Weiers Asks Cruz To Repudiate Endorsement From Top Supporter

Cruz Supporter Wants To Shut Down Luke Air Force Base

(GLENDALE, AZ) You can tell a lot about a person by the company they keep. One of the people Manuel Cruz proudly touts as an endorser is former State Senator Kyrsten Sinema. While many know about her far left politics, few know that she wants to close down Luke Air Force Base. Here is what she told the Arizona Republic:

I do not support our country’s trend of expanding and increasing militarization. The U.S. military spends more money on weaponry and equipment than many countries spend altogether. The money spent on planes that are too heavy to fly, missile systems that don’t work, and weaponry in numbers too large ever to be used should be used to create useful jobs for working people. For this reason, I do not support keeping Luke Air Force Base open.- Kyrsten Sinema

Cruz is aware of Sinema’s outlandish beliefs yet he still proudly lists her endorsement on his website. That’s because Cruz is a Vice-Chairman of the Arizona Democratic Party, and when he isn’t trying to get himself elected Mine Inspector or Mayor, he is trying to get liberals like Barack Obama and Kyrsten Sinema elected to office.

Weiers said, “Extreme partisanship prevents Mr. Cruz from distancing himself from politicians who would devastate Glendale. What is even more troubling is that Ms. Sinema is seeking a seat in Congress, giving her the ability to start making good on her threat to close Luke. If Mr. Cruz is serious about saving jobs in Glendale and preserving Luke Air Force Base, then he needs to publicly denounce Sinema’s statement and repudiate her endorsement.”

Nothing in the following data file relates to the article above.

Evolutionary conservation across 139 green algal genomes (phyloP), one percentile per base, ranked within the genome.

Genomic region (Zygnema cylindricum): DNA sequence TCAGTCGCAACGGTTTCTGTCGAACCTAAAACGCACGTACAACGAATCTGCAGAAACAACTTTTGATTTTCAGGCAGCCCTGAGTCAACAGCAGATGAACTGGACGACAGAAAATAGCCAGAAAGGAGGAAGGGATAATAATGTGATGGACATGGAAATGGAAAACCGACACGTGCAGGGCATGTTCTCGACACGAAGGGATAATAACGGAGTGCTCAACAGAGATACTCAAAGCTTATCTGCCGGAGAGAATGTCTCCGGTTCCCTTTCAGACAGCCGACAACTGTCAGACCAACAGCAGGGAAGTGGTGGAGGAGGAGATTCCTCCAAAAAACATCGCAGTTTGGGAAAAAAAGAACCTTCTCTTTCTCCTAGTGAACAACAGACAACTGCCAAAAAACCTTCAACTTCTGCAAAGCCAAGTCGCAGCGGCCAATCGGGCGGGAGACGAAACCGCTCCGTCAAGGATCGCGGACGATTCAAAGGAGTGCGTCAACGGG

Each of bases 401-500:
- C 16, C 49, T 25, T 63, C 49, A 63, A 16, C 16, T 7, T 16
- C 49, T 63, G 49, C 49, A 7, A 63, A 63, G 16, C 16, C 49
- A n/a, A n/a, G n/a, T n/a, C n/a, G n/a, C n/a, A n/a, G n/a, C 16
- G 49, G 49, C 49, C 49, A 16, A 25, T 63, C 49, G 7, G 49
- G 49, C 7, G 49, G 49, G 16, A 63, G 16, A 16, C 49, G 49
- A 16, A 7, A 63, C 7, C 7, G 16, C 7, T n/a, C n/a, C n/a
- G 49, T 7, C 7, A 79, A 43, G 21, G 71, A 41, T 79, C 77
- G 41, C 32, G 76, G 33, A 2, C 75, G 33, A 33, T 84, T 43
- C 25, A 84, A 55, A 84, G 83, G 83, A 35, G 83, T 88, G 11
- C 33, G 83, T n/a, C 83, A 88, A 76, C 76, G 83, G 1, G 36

Jerry Weiers: Why Manuel Cruz’s Liberalism Is Wrong For Glendale and Its Economy

(GLENDALE, AZ) After an anemic election result on August 28th, Manuel Cruz fired his campaign consultants and embraced the largest proposed tax hike in Glendale history. That’s what liberals do. They always fall back on higher taxes and bigger government as their solutions to everything.

When the Glendale City Council passed a seven-tenths of one cent tax increase without allowing a public vote, I opposed it. Conversely, my opponent thinks the public should be shut out of this process and that hoisting this punitive tax increase on local business, seniors and residents is appropriate. I don’t.

When some of Glendale’s largest employers and tax generators like jewelers, car dealers and others said the tax hike would destroy business, I supported their efforts to create an exemption, a decision that would also alleviate the tax burden on Glendale citizens looking to make and keep those purchases in our city. Manuel Cruz opposed providing this job saving tax relief.